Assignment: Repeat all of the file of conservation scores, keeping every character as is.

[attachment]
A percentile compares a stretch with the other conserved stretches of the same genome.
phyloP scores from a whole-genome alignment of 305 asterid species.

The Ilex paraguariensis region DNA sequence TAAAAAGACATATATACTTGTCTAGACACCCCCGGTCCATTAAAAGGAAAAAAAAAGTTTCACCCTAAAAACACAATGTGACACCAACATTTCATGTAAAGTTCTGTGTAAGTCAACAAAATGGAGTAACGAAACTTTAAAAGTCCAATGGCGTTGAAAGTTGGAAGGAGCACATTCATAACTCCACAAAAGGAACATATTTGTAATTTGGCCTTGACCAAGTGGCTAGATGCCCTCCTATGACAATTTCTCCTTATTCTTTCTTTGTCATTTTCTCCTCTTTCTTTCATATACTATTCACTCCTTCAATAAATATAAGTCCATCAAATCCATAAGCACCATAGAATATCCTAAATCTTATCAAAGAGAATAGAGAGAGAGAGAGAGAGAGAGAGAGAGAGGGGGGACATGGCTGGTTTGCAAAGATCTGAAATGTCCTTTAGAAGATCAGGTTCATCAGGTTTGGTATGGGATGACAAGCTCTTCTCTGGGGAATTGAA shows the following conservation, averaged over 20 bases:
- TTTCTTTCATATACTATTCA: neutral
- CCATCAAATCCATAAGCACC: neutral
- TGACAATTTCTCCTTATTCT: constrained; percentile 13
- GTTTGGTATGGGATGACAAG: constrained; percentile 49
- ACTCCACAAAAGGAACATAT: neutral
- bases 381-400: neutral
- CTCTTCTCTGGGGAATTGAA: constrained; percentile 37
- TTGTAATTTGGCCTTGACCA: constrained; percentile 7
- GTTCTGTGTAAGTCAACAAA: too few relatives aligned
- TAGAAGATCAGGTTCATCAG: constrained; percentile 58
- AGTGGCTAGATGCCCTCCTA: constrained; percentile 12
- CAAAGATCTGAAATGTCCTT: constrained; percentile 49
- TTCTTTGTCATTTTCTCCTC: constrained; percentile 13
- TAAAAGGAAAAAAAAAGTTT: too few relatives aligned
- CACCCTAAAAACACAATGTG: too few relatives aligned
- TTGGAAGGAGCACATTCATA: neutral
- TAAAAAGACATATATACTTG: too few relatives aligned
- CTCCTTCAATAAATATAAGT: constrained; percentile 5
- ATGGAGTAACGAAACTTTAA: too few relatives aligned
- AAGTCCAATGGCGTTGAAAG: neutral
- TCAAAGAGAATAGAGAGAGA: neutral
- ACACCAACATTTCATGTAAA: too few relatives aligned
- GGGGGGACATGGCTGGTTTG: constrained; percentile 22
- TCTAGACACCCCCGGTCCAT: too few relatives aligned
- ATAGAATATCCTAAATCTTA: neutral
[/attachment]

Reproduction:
A percentile compares a stretch with the other conserved stretches of the same genome.
phyloP scores from a whole-genome alignment of 305 asterid species.

The Ilex paraguariensis region DNA sequence TAAAAAGACATATATACTTGTCTAGACACCCCCGGTCCATTAAAAGGAAAAAAAAAGTTTCACCCTAAAAACACAATGTGACACCAACATTTCATGTAAAGTTCTGTGTAAGTCAACAAAATGGAGTAACGAAACTTTAAAAGTCCAATGGCGTTGAAAGTTGGAAGGAGCACATTCATAACTCCACAAAAGGAACATATTTGTAATTTGGCCTTGACCAAGTGGCTAGATGCCCTCCTATGACAATTTCTCCTTATTCTTTCTTTGTCATTTTCTCCTCTTTCTTTCATATACTATTCACTCCTTCAATAAATATAAGTCCATCAAATCCATAAGCACCATAGAATATCCTAAATCTTATCAAAGAGAATAGAGAGAGAGAGAGAGAGAGAGAGAGAGAGGGGGGACATGGCTGGTTTGCAAAGATCTGAAATGTCCTTTAGAAGATCAGGTTCATCAGGTTTGGTATGGGATGACAAGCTCTTCTCTGGGGAATTGAA shows the following conservation, averaged over 20 bases:
- TTTCTTTCATATACTATTCA: neutral
- CCATCAAATCCATAAGCACC: neutral
- TGACAATTTCTCCTTATTCT: constrained; percentile 13
- GTTTGGTATGGGATGACAAG: constrained; percentile 49
- ACTCCACAAAAGGAACATAT: neutral
- bases 381-400: neutral
- CTCTTCTCTGGGGAATTGAA: constrained; percentile 37
- TTGTAATTTGGCCTTGACCA: constrained; percentile 7
- GTTCTGTGTAAGTCAACAAA: too few relatives aligned
- TAGAAGATCAGGTTCATCAG: constrained; percentile 58
- AGTGGCTAGATGCCCTCCTA: constrained; percentile 12
- CAAAGATCTGAAATGTCCTT: constrained; percentile 49
- TTCTTTGTCATTTTCTCCTC: constrained; percentile 13
- TAAAAGGAAAAAAAAAGTTT: too few relatives aligned
- CACCCTAAAAACACAATGTG: too few relatives aligned
- TTGGAAGGAGCACATTCATA: neutral
- TAAAAAGACATATATACTTG: too few relatives aligned
- CTCCTTCAATAAATATAAGT: constrained; percentile 5
- ATGGAGTAACGAAACTTTAA: too few relatives aligned
- AAGTCCAATGGCGTTGAAAG: neutral
- TCAAAGAGAATAGAGAGAGA: neutral
- ACACCAACATTTCATGTAAA: too few relatives aligned
- GGGGGGACATGGCTGGTTTG: constrained; percentile 22
- TCTAGACACCCCCGGTCCAT: too few relatives aligned
- ATAGAATATCCTAAATCTTA: neutral